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Exercise illustrated We reject the null hypothesis because sample means of 461 or larger have a very small probability. (We expect such large means less than 1% of the time.)

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**When we reject a null hypothesis, it is because**

(a) if we believe the null hypothesis, there is only a small probability of getting data like ours by chance alone. (b) if we believe our data, and don’t think it came from an unlikely chance event, the null distribution is probably not true.

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One-tailed tests If HA states is < some value, critical region occupies left tail If HA states is > some value, critical region occupies right tail If observed p-value is less than , reject Ho If observed p-value is greater that or equal to , do not reject Ho Graphic from

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**differ “significantly”**

Right-tailed tests H0: µ = 100 H1: µ > 100 Points Right Fail to reject H0 Reject H0 alpha Values that differ “significantly” from 100 Zcrit 100

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**differ “significantly”**

Left-tailed tests H0: µ = 100 H1: µ < 100 Points Left Reject H0 Fail to reject H0 alpha Values that differ “significantly” from 100 Zcrit 100

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**One- vs. two-tailed tests**

In theory, should use one-tailed when 1. Change in opposite direction would be meaningless 2. Change in opposite direction would be uninteresting 3. No rival theory predicts change in opposite direction By convention/default in the social sciences, two-tailed is standard Why? Because it is a more stringent criterion (as we will see). A more conservative test.

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**Two-tailed hypothesis testing**

HA is that µ is either greater or less than µH0 HA: µ ≠ µH0 is divided equally between the two tails of the critical region

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**Two-tailed hypothesis testing**

Means less than or greater than Reject H0 Fail to reject H0 Reject H0 alpha Zcrit 100 Zcrit Values that differ significantly from 100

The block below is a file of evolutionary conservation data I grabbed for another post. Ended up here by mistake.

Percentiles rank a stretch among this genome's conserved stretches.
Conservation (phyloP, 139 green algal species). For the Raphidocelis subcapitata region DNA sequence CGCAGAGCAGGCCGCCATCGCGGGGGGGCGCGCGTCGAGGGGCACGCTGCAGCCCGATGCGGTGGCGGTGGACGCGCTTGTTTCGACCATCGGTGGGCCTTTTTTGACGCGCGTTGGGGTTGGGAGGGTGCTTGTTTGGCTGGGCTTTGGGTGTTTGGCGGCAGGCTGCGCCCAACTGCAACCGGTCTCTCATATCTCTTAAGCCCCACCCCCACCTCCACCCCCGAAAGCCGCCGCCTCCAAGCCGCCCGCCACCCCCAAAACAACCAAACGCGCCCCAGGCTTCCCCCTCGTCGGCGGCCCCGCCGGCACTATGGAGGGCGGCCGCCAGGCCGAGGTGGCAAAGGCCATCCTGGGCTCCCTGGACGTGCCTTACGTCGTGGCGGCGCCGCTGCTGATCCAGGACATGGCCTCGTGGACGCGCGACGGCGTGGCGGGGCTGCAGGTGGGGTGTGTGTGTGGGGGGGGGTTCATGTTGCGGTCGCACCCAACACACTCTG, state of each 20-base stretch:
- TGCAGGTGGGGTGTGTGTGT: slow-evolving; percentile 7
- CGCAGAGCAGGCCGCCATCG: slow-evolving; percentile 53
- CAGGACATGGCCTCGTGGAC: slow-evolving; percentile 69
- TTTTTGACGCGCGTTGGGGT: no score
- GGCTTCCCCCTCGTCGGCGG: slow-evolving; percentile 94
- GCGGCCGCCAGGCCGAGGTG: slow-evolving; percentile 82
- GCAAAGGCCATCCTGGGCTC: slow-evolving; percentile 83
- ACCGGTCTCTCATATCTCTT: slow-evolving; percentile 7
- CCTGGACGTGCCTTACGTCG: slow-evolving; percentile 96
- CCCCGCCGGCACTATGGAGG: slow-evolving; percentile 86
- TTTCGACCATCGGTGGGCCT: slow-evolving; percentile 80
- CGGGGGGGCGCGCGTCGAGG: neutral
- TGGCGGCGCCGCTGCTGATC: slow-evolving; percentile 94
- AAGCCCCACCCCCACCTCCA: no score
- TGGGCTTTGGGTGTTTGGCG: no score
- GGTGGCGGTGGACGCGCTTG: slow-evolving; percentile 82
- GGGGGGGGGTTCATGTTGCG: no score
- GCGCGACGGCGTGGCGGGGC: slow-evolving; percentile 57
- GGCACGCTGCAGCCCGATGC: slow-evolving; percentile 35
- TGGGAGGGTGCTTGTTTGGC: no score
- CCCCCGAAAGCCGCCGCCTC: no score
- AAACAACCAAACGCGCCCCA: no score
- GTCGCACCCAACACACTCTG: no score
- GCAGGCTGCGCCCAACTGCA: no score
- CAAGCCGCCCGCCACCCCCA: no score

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**differ “significantly”**

One tail Reject H0 Fail to reject H0 .05 Values that differ “significantly” from 100 Zcrit 100 100 Values that differ significantly from 100 Fail to reject H0 Reject H0 Two tail .025 Zcrit

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Example We have a sample of 36 children of geniuses. They have an average IQ of We want to know whether they are significantly different from the general population of children, who have µ=100 and σ=25. Test the hypothesis that the mean of this group is higher than that of the population. What is Ztest? What is Zcrit for alpha = .05? For alpha = .01? Do we reject the null for either case? What is the exact p-value for this test?

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**Example Ztest= 10/4.16 = 2.4 alpha .05, Zcrit=1.64;**

P(Z>2.4)=.008 Reject Ho Ztest

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Example We have a sample of 36 children of geniuses. They have an average IQ of We want to know whether they are significantly different from the general population of children, who have µ=100 and σ=25. Test the hypothesis that the mean of this group is not equal to that of the population What is Ztest? What is Zcrit for alpha = .05? For alpha = .01? Do we reject the null for either case? What is the exact p-value for this test?

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**Example Ztest= 10/4.16 = 2.4 alpha .05, Zcrit=1.96;**

P(/Z/>2.4)=.016 Reject Ho Ztest